Hertenstein and Trott, working for Cornerstone magazine, an evangelical publication, conducted a thorough investigation into Warnke's claims. In Selling Satan: The Tragic History of Mike Warnke, they recount the investigation and the findings. Trott and Hertenstein tracked down and interviewed more than one hundred of Warnke's acquaintances from throughout his life. Among the discoveries was that Warnke's lies were not even very good ones. For example, by his own admission, he had been involved in drugs in college. He told how drug use led him on a self-destructive path culminating in involvement in the occult. This in turn led him to Satanism, and ultimately to becoming high priest of the group. Following the period of occult involvement, Warnke joined the Navy and served in Vietnam with the Marine Corp as a medical corpsman. While in the service he was converted and "saved" by two Christians who were sure that even Mike Warnke, former drug addict and satanic high priest, was not too far gone for Jesus' love to turn him around.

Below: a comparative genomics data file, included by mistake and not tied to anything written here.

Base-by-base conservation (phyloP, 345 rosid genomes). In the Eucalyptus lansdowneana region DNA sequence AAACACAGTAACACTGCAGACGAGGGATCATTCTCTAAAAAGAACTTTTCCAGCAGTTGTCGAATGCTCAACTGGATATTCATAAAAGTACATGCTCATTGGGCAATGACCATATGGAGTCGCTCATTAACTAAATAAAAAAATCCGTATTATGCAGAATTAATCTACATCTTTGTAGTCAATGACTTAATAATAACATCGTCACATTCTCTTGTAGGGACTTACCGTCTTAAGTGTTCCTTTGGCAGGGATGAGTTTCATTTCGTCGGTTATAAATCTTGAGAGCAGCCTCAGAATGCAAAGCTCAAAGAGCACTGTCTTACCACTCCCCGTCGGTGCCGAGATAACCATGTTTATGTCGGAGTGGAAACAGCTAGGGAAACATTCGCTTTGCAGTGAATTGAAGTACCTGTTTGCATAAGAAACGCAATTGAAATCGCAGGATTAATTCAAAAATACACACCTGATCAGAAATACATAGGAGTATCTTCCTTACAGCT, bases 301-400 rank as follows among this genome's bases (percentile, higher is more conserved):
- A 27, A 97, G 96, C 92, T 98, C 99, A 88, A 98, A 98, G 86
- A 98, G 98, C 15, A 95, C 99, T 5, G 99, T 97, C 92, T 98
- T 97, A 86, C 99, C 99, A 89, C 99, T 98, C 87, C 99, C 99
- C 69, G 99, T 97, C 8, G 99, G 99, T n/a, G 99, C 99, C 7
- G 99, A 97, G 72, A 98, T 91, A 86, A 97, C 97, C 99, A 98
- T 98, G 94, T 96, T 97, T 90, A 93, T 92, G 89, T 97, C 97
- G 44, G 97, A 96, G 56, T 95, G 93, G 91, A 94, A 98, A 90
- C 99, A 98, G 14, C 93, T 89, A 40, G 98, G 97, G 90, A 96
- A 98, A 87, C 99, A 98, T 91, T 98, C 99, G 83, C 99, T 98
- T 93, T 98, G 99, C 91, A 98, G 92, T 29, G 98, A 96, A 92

The writers uncovered that Warnke had entered college, a secular junior college, September 13, 1965. He entered the Navy on June 2, 1966. During his one semester prior to dropping out, there was hardly enough time for the many adventures Warnke claimed happened during his drug-addicted drug-dealer / Satanic-cultist-turned-high-priest period. These included being shot three times, riding a motorcycle to Mexico to make drug deals for a gangster, imprisoning sex slaves in his apartment, participating in CIA-funded LSD experiments at the college, and kidnapping a variety of victims for his cult's evil rituals and orchestrating the abduction of others. He described walking around campus dressed in black with pasty white skin, innumerable scabs on his face, waist-length hair, and six-inch-long fingernails, painted black and sharpened for fighting. As ludicrous as this thrill-a-minute college semester sounds, it became even more absurd as Trott and Hertenstein began pinning down the dates even further, based on Warnke's descriptions of various diabolic ceremonies held under the light of a full moon. The dates fell apart completely.